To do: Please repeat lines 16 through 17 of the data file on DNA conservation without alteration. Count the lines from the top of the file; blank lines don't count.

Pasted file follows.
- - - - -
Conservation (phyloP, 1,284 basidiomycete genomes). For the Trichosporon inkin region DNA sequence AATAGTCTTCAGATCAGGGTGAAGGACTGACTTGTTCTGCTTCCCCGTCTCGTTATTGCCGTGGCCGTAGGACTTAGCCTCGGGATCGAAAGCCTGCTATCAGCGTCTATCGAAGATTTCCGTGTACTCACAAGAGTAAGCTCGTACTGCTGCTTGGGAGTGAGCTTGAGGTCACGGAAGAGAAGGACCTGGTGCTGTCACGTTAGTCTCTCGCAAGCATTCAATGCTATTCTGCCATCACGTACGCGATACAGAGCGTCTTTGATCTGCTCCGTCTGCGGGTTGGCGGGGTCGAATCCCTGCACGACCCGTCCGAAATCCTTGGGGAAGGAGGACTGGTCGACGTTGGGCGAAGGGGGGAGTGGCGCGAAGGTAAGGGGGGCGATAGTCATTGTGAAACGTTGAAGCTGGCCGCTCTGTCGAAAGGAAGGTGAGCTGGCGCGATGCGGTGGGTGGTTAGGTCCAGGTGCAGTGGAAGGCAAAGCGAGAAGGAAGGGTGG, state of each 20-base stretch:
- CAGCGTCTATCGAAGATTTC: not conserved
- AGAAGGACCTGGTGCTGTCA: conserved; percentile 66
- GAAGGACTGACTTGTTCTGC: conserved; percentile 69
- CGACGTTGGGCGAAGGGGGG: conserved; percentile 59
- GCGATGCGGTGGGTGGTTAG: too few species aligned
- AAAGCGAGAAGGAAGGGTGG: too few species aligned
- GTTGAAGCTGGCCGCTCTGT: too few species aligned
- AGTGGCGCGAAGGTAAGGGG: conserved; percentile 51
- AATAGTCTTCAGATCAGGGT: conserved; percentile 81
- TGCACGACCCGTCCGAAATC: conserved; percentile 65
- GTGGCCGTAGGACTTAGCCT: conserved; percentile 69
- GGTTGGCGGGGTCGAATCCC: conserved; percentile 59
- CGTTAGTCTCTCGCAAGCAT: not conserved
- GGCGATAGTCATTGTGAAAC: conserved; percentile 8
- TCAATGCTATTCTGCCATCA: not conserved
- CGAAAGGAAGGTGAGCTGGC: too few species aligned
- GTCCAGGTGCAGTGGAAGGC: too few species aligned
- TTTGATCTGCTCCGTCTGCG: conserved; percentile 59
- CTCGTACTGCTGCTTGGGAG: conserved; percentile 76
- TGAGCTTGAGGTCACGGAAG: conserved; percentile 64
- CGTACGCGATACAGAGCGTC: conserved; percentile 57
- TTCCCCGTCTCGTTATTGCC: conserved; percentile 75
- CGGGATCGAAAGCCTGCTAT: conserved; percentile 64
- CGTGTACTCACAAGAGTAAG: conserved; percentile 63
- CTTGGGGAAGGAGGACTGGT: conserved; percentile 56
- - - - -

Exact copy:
- TCAATGCTATTCTGCCATCA: not conserved
- CGAAAGGAAGGTGAGCTGGC: too few species aligned